- IUI procedure for female patients are as follow:
- The female patient presents herself at the clinic or medical facility when her ovulation is imminent (usually 36-40 hours after she was injected with hormones).
- She then lies on an examination table to get ready for the actual insemination procedure. A reproductive endocrinologist or RE (a licensed doctor who practices ART) then inserts a speculum into the woman’s vagina so her vaginal walls are kept in place.
- The RE then inserts a catheter into the womb via the cervix and deposits the sperm in the Fallopian tube where ovulation has been detected. The goal of IUI is to get the spermatozoa as close to the ovum (or ova, in cases of super-ovulation) as possible. The RE may then elevate the pelvis of the woman to prevent leakage.
- The female patient may opt to stay in the clinic or facility for a few more minutes to avoid complications (which are rare), but she is typically discharged right after the procedure is performed.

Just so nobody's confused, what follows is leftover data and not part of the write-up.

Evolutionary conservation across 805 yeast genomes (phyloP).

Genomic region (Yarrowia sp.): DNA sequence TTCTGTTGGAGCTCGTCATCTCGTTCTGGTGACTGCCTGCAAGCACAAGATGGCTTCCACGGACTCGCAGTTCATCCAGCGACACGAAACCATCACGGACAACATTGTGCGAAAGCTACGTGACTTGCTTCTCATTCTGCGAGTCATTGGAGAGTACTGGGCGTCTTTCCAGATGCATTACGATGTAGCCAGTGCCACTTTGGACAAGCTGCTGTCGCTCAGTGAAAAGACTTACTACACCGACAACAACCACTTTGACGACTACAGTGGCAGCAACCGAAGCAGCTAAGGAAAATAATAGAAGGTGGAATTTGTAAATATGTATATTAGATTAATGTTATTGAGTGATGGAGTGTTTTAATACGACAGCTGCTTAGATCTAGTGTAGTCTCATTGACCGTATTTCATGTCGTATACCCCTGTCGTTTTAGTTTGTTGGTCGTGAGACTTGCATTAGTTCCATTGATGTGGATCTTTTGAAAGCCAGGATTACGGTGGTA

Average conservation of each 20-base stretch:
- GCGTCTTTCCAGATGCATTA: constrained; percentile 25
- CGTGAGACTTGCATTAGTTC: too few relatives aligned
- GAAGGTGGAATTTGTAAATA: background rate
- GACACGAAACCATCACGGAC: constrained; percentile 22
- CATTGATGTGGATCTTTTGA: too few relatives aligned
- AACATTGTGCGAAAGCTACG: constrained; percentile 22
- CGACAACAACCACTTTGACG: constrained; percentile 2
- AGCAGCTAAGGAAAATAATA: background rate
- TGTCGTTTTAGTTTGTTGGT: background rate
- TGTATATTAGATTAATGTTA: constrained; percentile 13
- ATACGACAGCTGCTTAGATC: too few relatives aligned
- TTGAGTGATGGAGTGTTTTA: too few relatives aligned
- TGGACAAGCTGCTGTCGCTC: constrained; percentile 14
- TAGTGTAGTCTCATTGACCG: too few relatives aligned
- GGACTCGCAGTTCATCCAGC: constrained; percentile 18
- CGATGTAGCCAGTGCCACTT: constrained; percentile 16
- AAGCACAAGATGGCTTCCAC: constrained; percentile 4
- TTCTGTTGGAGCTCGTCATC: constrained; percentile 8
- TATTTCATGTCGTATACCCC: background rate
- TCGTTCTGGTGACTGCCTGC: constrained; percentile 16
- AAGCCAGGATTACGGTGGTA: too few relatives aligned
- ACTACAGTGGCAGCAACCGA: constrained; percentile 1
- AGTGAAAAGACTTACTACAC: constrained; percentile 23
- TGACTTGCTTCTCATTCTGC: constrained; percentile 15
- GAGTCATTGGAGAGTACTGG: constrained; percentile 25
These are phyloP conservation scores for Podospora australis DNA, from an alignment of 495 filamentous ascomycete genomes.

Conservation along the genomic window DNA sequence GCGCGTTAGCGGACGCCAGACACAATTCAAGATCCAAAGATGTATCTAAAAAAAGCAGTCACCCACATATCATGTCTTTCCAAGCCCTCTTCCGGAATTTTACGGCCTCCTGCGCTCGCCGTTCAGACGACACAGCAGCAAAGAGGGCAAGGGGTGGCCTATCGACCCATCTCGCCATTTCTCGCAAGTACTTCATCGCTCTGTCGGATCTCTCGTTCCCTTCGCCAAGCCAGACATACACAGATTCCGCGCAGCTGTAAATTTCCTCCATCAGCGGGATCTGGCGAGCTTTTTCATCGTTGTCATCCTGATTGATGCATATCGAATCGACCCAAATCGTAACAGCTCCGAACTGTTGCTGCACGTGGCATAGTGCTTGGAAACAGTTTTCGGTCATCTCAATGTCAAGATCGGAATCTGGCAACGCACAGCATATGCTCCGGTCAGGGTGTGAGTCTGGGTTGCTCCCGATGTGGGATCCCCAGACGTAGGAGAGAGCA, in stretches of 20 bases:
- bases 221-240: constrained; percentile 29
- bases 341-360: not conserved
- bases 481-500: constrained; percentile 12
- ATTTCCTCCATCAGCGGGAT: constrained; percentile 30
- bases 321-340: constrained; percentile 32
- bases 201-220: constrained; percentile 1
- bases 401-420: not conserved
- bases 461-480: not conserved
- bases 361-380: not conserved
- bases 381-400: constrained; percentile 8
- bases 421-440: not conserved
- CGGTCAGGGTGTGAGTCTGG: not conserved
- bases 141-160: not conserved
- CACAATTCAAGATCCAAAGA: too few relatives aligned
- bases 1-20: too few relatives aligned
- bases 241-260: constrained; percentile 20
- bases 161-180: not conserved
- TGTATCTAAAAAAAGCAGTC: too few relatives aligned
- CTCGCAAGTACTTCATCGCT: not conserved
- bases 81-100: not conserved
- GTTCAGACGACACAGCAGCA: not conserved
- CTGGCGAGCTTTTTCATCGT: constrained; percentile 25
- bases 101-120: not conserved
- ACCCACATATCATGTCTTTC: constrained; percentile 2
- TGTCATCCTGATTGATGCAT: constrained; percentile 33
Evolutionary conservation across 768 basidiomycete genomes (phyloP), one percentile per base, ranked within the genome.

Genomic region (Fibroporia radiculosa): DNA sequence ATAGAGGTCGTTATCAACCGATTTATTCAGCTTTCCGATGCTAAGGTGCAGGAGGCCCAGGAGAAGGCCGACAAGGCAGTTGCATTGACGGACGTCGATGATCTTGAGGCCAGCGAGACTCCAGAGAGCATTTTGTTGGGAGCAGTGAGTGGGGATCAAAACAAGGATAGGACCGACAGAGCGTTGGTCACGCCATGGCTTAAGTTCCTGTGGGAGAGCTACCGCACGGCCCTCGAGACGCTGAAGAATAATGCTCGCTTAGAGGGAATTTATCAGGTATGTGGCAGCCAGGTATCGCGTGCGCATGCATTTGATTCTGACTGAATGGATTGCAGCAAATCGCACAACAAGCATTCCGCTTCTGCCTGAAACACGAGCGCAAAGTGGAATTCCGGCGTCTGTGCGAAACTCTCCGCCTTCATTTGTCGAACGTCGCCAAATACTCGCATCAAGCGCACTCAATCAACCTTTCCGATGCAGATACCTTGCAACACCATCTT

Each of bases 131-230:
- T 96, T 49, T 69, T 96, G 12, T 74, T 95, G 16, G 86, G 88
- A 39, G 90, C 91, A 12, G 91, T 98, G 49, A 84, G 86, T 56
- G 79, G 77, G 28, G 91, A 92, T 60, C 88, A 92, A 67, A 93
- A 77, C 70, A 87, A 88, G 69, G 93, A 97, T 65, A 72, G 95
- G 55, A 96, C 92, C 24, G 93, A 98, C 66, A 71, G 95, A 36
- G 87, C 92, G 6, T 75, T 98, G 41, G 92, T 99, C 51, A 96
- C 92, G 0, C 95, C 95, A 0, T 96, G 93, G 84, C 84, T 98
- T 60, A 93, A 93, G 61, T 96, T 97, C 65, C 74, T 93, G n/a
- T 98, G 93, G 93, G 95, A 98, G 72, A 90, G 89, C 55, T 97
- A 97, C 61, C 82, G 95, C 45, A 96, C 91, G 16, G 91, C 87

Because infertility can be caused by irregular or absent menses, she would have greater chances of conceiving if she is prescribed with stimulants. Human chorionic gonadotropin (hCG) is one such popular hormone medication administered to women who have mature ovarian follicles. Once injected with hCG, the female patient has 36-40 hours to present herself to the clinic for the actual insemination. This is the average timeframe that ovulation occurs (in medicated IUI).